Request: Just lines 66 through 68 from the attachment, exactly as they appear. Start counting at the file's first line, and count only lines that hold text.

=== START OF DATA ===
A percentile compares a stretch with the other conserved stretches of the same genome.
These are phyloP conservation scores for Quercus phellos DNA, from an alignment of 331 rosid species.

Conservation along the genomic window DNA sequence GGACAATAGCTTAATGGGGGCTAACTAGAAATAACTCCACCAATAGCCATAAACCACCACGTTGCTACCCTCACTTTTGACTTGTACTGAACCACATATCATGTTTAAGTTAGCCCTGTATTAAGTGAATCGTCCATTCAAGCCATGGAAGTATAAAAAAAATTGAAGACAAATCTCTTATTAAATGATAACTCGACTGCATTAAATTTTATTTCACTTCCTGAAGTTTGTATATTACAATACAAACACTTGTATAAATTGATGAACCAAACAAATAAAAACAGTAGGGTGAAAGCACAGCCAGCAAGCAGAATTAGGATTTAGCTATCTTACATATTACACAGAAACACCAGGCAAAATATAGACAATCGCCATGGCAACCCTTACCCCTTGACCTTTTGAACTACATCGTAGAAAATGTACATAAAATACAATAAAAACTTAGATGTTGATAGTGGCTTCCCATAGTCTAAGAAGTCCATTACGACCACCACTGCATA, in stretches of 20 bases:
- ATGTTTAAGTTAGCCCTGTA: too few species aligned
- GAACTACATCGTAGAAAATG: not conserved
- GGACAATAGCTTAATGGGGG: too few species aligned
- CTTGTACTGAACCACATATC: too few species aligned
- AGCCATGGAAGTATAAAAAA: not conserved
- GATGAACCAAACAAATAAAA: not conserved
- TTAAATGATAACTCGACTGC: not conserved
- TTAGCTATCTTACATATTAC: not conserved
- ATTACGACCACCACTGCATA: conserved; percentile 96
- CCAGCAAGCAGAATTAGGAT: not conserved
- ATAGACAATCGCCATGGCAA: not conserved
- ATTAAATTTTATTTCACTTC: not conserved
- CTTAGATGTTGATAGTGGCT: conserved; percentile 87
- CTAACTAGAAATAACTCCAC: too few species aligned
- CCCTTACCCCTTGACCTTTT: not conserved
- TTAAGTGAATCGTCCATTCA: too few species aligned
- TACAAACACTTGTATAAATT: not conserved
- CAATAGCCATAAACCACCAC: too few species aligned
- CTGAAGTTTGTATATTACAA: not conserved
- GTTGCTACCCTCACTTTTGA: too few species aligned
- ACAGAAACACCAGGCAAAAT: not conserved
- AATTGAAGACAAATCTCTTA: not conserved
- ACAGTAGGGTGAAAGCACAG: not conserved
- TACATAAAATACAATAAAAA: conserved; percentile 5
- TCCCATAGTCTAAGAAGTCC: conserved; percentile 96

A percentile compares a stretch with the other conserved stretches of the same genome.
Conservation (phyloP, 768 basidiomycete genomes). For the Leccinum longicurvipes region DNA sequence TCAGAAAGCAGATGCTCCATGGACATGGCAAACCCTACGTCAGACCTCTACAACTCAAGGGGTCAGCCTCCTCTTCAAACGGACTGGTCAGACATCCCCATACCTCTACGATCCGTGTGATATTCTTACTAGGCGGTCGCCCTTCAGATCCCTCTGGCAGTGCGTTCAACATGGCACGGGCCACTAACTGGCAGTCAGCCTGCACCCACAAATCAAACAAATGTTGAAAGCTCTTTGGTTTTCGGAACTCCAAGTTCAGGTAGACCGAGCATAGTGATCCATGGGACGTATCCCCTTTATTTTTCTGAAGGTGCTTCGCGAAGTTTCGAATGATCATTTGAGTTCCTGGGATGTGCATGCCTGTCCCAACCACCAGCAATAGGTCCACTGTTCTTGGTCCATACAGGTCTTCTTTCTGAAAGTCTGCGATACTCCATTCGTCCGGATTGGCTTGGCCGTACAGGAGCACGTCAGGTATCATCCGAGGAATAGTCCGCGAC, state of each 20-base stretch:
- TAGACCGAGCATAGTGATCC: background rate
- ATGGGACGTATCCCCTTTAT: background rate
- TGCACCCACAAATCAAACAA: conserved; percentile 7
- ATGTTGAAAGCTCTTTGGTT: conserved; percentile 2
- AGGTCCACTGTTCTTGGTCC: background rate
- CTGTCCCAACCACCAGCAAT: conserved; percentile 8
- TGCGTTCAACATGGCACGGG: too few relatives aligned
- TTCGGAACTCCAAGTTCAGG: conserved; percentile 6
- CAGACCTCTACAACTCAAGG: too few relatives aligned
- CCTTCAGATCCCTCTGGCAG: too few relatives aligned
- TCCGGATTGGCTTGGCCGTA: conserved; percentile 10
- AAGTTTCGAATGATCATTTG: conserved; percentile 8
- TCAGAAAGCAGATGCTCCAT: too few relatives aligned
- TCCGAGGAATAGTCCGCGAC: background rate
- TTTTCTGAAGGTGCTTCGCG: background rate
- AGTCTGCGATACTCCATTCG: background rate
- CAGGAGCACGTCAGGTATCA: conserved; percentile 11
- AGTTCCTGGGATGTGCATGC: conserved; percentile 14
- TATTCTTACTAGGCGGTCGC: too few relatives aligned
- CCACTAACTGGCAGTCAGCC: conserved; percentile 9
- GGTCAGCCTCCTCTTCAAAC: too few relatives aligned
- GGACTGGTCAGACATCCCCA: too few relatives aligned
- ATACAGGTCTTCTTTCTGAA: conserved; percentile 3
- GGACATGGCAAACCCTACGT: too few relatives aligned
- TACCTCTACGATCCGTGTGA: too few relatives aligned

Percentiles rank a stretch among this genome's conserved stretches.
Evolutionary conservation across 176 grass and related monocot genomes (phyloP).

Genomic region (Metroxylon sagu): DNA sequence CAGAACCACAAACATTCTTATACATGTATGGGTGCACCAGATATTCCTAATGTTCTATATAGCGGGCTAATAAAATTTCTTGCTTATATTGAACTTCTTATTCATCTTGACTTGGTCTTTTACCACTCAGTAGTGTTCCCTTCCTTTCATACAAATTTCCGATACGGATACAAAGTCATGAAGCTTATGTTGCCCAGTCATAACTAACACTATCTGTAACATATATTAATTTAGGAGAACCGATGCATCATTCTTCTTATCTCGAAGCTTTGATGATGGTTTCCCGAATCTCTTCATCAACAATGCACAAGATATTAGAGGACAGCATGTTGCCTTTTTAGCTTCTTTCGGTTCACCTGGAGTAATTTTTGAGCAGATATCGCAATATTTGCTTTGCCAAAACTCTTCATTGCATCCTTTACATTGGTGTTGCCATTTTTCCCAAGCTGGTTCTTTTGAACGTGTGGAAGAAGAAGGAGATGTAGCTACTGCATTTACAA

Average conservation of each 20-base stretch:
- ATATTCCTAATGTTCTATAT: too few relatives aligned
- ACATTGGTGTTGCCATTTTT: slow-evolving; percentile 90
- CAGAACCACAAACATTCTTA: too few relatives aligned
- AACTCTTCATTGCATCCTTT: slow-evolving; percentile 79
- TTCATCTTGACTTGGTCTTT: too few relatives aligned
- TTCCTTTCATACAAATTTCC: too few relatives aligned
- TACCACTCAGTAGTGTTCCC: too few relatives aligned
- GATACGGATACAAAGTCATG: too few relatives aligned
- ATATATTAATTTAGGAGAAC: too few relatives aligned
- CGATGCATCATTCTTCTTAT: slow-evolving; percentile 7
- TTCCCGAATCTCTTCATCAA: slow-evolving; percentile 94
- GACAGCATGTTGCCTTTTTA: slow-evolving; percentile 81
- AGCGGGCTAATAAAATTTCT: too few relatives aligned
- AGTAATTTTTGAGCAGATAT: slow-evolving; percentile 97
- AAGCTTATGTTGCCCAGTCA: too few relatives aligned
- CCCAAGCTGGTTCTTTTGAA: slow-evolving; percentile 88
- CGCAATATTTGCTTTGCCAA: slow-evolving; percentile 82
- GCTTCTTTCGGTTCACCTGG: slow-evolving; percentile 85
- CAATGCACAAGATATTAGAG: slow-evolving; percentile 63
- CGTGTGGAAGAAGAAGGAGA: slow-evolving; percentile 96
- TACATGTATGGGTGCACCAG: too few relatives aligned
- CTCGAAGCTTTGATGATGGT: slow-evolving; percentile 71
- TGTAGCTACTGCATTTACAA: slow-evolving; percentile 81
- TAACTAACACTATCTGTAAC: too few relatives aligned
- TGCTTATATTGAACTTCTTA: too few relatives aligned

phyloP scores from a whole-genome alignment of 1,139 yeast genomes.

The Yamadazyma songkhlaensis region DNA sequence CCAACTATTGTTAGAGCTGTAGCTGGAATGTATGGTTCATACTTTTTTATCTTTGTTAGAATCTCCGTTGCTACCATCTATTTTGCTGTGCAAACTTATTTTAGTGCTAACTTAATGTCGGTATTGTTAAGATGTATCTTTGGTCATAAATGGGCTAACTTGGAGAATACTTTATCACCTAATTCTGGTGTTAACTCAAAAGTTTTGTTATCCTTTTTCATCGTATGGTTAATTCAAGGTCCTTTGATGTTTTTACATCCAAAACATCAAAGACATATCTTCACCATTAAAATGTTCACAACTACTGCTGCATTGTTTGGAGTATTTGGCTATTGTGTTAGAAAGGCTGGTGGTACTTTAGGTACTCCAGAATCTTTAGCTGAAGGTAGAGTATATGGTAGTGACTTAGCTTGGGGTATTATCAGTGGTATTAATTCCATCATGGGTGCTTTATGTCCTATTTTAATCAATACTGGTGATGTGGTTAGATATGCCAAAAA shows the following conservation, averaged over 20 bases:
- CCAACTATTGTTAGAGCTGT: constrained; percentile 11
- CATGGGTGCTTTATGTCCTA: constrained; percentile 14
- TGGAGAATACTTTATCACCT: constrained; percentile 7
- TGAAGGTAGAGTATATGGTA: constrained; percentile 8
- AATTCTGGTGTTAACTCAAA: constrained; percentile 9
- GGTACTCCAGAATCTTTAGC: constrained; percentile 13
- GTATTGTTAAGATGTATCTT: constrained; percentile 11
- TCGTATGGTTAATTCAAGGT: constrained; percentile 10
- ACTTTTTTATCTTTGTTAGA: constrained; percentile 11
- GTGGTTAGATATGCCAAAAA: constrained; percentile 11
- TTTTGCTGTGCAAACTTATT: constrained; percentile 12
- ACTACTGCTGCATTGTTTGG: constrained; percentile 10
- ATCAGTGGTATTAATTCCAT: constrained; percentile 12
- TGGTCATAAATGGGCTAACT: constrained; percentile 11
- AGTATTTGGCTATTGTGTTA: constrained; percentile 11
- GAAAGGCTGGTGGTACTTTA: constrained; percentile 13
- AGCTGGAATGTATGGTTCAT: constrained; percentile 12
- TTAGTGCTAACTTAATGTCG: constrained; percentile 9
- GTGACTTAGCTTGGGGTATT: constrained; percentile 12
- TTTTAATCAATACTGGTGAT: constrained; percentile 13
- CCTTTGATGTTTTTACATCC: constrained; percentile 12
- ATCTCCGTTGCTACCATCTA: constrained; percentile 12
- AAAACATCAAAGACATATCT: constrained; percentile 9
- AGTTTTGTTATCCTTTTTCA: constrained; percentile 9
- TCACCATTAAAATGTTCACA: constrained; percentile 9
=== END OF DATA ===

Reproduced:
- TACCACTCAGTAGTGTTCCC: too few relatives aligned
- GATACGGATACAAAGTCATG: too few relatives aligned
- ATATATTAATTTAGGAGAAC: too few relatives aligned